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May 20, 2011

Oates opens up about writing, death

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Renowned author Joyce Carol Oates read her work and spoke on her personal life and the future of the printed novel at the I-House on Wednesday to a full audience. Oates’s talk was part of her tenure as the 2011 Kestenbaum Writer-in-Residence in the Division of the Humanities.

Oates, who won the National Humanities Medal in 2010, read the story “Pumpkinhead,” from her most recent collection of short stories, Sourland. In the story, a widow is accosted in her home by a man she met at the supermarket. Oates said that writing the story helped her get over the death of her husband.

“Reading this story makes me feel very anxious and excited, because it makes me go back in time to a place I don't have access to,” Oates said.

Oates, who won the 1970 National Book Award in fiction for her novel Them, was animated during her reading, speaking quickly and gesturing with her hands.

During the interview with moderator Donna Seaman, a literary critic for Chicago Public Radio, the Los Angeles Times, and Chicago Tribune, Oates delved deeper into “Pumpkinhead” and other writing she did to help cope with her husband’s death. Oates said she believed that in the depth of her mourning she experienced profound dislocation from her powers of representation.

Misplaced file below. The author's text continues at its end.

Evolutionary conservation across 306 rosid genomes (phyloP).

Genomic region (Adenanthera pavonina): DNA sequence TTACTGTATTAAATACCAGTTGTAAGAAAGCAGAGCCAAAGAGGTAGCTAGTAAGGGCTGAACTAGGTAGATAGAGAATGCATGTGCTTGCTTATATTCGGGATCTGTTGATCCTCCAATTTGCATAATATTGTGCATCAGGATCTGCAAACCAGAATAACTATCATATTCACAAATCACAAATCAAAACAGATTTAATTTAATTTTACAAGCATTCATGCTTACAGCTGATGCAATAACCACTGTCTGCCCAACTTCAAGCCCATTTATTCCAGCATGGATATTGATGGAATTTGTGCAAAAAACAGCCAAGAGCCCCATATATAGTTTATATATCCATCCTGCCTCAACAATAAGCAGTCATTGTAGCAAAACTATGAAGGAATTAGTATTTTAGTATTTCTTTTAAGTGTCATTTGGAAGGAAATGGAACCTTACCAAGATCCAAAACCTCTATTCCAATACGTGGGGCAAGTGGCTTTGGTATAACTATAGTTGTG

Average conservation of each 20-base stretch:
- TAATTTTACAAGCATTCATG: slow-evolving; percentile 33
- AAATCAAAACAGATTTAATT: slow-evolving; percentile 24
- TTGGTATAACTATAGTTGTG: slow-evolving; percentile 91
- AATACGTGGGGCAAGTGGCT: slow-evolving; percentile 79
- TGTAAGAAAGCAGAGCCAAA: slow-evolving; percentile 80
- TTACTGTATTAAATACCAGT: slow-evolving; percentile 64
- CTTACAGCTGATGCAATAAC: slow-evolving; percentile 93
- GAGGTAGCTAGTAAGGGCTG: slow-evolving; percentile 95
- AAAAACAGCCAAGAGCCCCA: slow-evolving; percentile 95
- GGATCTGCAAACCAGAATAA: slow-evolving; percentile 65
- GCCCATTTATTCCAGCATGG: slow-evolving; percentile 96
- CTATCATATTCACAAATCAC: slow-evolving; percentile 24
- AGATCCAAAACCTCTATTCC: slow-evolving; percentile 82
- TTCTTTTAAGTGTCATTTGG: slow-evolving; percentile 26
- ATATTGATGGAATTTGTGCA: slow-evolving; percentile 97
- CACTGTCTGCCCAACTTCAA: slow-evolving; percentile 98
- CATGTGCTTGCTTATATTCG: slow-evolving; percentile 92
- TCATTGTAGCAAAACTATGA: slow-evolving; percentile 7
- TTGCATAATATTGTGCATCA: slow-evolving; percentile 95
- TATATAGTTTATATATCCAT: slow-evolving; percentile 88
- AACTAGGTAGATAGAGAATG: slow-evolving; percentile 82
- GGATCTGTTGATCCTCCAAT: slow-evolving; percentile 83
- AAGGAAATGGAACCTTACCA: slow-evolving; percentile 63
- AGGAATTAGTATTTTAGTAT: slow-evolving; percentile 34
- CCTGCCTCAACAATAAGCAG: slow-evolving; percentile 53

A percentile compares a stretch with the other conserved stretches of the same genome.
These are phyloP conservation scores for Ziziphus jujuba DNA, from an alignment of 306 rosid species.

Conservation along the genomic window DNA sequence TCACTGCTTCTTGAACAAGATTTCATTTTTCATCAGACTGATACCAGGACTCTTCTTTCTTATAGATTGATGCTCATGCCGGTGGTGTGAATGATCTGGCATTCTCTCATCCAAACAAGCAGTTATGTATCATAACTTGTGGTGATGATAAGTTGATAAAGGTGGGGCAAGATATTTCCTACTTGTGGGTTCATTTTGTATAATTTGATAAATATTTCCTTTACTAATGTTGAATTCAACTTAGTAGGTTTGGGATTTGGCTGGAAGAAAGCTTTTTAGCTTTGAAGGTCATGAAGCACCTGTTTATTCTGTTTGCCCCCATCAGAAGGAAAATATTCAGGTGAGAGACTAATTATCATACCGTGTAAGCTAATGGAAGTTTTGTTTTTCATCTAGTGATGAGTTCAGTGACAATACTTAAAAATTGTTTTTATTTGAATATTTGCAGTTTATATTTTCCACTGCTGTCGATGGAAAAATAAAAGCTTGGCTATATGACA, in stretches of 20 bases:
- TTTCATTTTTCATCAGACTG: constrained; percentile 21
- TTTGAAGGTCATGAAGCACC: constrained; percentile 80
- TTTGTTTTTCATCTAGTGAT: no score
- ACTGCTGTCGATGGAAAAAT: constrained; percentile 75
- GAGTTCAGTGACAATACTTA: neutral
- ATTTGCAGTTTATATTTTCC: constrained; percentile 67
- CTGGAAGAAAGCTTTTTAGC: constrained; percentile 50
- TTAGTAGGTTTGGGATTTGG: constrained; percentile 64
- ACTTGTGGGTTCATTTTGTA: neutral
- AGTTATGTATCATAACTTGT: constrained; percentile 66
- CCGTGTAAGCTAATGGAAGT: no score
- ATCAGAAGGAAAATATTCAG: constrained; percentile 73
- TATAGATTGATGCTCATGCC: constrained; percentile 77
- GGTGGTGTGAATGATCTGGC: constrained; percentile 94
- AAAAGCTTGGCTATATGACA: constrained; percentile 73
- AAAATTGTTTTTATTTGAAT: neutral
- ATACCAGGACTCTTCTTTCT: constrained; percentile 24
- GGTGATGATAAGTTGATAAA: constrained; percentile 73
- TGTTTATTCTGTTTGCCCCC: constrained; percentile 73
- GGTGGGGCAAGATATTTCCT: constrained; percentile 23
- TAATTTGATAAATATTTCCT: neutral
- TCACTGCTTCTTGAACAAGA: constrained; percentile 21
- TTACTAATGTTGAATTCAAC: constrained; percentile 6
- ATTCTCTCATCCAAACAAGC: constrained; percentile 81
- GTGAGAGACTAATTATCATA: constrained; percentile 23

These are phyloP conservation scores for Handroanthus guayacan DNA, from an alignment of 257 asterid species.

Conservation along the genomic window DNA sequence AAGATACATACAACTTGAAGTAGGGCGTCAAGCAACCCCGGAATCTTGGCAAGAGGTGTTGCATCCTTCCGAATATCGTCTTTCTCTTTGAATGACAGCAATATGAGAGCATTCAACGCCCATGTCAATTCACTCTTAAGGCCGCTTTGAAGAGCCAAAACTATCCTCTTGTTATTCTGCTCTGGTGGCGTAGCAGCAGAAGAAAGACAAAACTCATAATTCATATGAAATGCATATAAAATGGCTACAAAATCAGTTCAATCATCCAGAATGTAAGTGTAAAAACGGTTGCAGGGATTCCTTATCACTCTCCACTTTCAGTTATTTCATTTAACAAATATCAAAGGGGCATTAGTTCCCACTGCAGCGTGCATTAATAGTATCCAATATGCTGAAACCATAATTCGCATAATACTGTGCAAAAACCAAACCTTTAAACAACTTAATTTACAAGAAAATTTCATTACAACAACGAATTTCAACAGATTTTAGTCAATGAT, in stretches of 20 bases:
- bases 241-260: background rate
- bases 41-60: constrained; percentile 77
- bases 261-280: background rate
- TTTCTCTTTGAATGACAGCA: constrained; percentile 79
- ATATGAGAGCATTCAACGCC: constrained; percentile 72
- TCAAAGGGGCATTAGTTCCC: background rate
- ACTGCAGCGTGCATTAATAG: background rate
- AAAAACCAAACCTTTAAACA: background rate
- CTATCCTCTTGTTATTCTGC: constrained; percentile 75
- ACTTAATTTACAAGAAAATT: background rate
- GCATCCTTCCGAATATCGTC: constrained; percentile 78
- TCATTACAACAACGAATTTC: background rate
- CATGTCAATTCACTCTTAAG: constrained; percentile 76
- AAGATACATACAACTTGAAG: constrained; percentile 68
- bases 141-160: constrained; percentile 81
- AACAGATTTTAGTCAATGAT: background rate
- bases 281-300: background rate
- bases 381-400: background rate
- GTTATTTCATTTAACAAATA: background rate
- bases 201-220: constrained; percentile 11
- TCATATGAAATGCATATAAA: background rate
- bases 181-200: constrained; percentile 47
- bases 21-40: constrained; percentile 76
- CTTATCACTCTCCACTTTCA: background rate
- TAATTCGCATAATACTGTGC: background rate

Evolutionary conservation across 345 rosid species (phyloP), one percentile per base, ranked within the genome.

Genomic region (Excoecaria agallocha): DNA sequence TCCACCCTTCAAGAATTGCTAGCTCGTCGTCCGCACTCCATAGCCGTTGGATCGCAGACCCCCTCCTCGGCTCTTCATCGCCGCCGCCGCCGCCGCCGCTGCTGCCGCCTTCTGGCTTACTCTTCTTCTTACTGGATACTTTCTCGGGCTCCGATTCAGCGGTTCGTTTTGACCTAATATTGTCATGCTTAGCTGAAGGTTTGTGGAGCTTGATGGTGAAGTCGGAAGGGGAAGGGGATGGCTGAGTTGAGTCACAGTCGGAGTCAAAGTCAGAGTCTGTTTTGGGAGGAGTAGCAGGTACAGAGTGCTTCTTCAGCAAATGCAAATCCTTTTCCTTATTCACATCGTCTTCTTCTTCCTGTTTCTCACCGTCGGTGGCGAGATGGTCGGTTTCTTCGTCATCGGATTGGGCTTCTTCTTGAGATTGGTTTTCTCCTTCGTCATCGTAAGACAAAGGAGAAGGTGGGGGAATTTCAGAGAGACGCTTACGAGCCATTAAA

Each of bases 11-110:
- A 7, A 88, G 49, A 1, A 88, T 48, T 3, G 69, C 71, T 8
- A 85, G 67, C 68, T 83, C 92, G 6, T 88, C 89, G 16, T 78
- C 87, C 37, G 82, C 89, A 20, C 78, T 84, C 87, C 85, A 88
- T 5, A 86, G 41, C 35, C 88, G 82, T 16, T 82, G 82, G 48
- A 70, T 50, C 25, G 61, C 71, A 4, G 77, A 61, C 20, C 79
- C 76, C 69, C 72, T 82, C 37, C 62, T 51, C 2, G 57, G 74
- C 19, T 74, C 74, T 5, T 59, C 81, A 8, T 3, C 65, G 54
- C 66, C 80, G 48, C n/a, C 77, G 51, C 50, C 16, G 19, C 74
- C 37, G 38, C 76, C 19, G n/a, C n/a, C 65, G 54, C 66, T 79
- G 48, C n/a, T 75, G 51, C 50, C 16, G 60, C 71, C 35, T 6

“You go back to your house, and all the things that you shared with a person have no meaning,” she said. “I’m so interested in the fact that for so many people around the world throughout history, life has no coherence.”

Oates also spoke about the digitization of books, saying that she felt that a complete bound book with symbolic cover art added to the meaning of a book.

“Would you work as hard as James Joyce if your book was only going to be published online and it’s not going to be this beautiful book?” Oates asked the audience. Oates added that she owns an Amazon Kindle, and reads both online and in print.

Oates, who has taught creative writing at Princeton since 1978, also spoke about her current work, saying her upcoming novel will follow the breakdown of a female president of a college modeled after an Ivy League school.

“I want to show someone who disintegrates but then picks herself up and comes back,” she said.

During her stay at the U of C, Oates visited Humanities lecturer Bonnie Metzgar’s 21st Century Dramatic Texts class, where she spoke about a film adaptation of one of her novellas and answered questions about adapting works from the page to the screen.

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